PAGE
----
The FSCA’s warning on crypto assets comes in the wake of the collapse of the Mirror Trading International (MTI), a bitcoin Ponzi scheme.
March 31, 2021 | AtoZ Markets – The Financial Sector Supervisory Authority of South Africa (FSCA) has once again warned of the risks of investing in cryptoassets amid the closure of the Mirror Trading International crypto pyramid.
Recall that earlier this year, the FSCA warned against the fraudulent scheme MTI, which managed to collect 23,000 BTC worth more than $700 million. In its warning, the regulator also focused on the risks of fraud and promises of very high returns, often provided by unregulated organizations.
The FSCA statement says:
“The high risk already inherent in cryptoassets is further exacerbated by fraudulent activities. Unregulated firms are reaching out to consumers with marketing materials that highlight the benefits, but not the potential drawbacks, of investing in cryptocurrency.“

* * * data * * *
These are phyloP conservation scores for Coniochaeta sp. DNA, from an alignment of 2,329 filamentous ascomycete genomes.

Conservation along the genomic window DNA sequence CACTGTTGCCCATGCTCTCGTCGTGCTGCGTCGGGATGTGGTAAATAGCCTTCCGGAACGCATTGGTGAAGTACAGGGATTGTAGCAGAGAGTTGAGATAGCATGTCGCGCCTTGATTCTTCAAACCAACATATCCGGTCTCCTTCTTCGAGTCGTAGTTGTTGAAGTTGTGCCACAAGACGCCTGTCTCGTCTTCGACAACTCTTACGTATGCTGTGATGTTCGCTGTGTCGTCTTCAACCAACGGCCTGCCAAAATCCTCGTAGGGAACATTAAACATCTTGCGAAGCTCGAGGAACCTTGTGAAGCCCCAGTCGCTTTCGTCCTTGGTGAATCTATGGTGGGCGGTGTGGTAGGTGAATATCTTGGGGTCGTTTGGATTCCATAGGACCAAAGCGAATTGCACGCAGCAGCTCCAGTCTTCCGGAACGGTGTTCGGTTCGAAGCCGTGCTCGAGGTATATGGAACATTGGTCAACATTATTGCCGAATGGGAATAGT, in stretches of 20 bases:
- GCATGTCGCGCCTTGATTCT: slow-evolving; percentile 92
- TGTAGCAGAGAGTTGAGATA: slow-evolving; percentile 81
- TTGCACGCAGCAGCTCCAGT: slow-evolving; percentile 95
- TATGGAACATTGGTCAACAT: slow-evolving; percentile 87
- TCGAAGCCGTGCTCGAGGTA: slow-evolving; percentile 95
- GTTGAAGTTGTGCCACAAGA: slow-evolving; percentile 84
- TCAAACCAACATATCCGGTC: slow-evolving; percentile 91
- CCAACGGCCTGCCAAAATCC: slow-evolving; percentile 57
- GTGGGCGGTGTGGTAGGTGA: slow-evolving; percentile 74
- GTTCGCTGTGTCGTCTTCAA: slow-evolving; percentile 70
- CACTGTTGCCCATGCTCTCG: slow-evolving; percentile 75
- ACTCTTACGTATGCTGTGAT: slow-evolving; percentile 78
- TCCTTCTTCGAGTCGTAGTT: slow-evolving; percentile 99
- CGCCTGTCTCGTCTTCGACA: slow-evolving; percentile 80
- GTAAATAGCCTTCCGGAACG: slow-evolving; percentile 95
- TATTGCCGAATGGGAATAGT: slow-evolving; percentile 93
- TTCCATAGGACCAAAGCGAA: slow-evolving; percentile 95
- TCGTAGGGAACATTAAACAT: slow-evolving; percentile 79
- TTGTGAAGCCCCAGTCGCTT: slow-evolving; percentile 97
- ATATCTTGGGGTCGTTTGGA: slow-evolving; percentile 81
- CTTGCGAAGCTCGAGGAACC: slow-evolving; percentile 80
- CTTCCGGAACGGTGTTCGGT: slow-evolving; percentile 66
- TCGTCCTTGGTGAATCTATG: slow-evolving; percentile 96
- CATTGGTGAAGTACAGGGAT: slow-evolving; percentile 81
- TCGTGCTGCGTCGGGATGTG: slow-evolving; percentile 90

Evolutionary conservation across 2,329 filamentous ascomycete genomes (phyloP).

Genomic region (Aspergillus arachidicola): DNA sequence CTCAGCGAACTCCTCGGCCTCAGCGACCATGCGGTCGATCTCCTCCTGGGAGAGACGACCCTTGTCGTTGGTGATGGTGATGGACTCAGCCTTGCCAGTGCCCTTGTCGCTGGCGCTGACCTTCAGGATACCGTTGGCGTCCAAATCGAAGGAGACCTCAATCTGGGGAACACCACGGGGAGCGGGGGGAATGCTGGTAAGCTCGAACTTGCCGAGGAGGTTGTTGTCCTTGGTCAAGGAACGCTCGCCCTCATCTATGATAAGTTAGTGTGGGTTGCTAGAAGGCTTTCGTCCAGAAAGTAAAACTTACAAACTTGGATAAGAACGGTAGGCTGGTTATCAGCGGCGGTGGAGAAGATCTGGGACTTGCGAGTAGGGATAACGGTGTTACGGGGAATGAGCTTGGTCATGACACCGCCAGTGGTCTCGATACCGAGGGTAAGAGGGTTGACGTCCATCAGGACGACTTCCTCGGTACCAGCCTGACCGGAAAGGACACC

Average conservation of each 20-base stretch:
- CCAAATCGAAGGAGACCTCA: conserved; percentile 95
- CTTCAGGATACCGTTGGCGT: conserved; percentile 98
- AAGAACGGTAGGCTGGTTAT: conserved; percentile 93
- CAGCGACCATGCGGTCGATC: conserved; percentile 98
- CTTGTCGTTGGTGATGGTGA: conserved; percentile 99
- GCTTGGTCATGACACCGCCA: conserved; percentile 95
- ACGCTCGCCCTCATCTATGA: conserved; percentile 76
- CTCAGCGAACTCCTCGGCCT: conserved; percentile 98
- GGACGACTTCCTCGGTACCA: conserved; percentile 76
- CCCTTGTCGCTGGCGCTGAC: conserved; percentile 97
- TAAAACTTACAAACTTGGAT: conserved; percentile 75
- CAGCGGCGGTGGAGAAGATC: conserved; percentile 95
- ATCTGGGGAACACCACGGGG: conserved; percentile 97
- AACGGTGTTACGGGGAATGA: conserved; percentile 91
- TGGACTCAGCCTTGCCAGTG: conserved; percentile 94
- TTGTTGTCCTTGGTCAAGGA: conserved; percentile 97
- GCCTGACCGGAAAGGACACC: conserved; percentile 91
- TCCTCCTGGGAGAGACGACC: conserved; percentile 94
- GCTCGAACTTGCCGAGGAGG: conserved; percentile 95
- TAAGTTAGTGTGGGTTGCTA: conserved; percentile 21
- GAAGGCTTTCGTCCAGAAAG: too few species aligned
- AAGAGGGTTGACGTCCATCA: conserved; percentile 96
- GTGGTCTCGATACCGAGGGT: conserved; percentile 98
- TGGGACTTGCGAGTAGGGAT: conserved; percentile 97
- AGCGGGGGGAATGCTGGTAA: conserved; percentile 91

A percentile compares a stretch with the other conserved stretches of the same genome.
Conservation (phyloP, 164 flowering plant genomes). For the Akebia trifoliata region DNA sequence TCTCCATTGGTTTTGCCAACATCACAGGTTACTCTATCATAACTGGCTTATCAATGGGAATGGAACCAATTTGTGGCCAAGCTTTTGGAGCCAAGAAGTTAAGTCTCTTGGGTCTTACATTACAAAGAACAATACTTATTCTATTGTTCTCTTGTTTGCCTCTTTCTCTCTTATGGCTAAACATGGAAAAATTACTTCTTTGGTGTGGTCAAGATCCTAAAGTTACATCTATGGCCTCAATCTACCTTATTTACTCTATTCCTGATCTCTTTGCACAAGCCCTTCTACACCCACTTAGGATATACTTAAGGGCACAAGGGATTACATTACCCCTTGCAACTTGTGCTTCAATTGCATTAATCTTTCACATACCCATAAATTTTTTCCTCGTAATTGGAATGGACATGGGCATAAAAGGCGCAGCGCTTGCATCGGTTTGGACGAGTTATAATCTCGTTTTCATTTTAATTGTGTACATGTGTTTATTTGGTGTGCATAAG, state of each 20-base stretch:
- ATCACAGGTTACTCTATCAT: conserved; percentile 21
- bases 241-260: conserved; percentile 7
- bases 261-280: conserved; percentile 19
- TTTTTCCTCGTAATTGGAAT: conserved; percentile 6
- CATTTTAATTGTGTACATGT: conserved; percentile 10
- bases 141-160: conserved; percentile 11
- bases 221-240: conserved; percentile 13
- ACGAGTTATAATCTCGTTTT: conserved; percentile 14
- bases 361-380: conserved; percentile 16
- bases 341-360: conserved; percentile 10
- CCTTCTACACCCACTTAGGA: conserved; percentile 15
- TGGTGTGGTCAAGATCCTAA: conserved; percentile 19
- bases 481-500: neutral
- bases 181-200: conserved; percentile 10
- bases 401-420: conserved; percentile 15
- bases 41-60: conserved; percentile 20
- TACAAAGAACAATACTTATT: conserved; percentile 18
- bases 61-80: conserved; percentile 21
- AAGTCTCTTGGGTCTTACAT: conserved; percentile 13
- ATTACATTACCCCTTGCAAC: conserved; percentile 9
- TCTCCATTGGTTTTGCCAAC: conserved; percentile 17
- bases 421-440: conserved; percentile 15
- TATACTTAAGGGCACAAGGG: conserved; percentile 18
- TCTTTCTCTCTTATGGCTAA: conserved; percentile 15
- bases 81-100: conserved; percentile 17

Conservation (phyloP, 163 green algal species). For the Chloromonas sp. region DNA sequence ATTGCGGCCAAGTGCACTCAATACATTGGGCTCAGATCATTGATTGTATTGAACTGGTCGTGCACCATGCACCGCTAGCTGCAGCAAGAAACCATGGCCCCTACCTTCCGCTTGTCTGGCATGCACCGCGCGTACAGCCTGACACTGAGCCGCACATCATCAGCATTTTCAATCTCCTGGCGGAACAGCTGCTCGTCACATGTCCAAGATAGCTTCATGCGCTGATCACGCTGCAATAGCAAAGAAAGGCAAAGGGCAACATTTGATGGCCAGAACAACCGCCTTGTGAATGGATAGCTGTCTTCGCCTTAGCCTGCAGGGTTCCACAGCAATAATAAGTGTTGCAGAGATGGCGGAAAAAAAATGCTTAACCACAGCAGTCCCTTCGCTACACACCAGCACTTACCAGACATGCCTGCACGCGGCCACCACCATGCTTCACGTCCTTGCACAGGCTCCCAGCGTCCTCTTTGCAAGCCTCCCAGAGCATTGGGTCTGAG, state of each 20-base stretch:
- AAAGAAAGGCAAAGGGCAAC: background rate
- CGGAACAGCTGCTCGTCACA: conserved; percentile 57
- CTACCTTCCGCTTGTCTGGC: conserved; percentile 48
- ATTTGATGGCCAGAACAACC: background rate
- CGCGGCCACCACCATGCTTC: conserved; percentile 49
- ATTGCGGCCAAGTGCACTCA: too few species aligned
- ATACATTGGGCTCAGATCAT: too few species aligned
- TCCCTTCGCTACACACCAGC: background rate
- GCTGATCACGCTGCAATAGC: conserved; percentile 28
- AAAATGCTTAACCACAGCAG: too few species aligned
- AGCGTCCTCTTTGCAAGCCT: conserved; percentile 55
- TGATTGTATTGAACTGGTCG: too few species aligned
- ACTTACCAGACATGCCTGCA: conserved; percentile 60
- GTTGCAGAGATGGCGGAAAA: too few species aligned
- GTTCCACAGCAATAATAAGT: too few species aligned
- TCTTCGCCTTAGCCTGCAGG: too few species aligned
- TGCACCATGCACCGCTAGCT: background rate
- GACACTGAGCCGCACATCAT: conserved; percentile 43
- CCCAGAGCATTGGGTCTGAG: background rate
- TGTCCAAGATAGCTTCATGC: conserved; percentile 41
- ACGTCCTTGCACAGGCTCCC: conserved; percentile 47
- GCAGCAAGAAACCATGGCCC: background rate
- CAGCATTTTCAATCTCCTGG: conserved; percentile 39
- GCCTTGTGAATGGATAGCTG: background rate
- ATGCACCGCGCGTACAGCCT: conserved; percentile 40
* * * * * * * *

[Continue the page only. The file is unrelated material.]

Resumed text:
The regulator said it is now “working on measures to regulate certain aspects and players in the cryptoasset industry” and urged pension fund trustees to remain “vigilant in fulfilling their fiduciary duties before allowing investment managers to expose their fund assets to the risks associated with cryptoassets.”
The FCSA also revealed the current moves by South African authorities to regulate the cryptocurrency industry. The FCSA is part of the Intergovernmental Fintech Working Group (IFWG), which released a memo last year that lists “various guidelines for regulating cryptoassets.” However, now the memorandum does not affect the legal status of cryptocurrencies in the country.
“The IFWG Memorandum does not in any way affect the status of cryptoassets in the context of other laws, such as the Financial Sector Regulation Act, currency control rules, the requirements of the Pension Funds Act and the Collective Investment Schemes Act,” the FCSA said in a statement.
However, the regulator expects that the implementation of the new measures, which are currently being worked on, will begin “in the coming months.” Recall that last fall, the South African regulator proposed a bill under which crypto assets would be treated as financial products.
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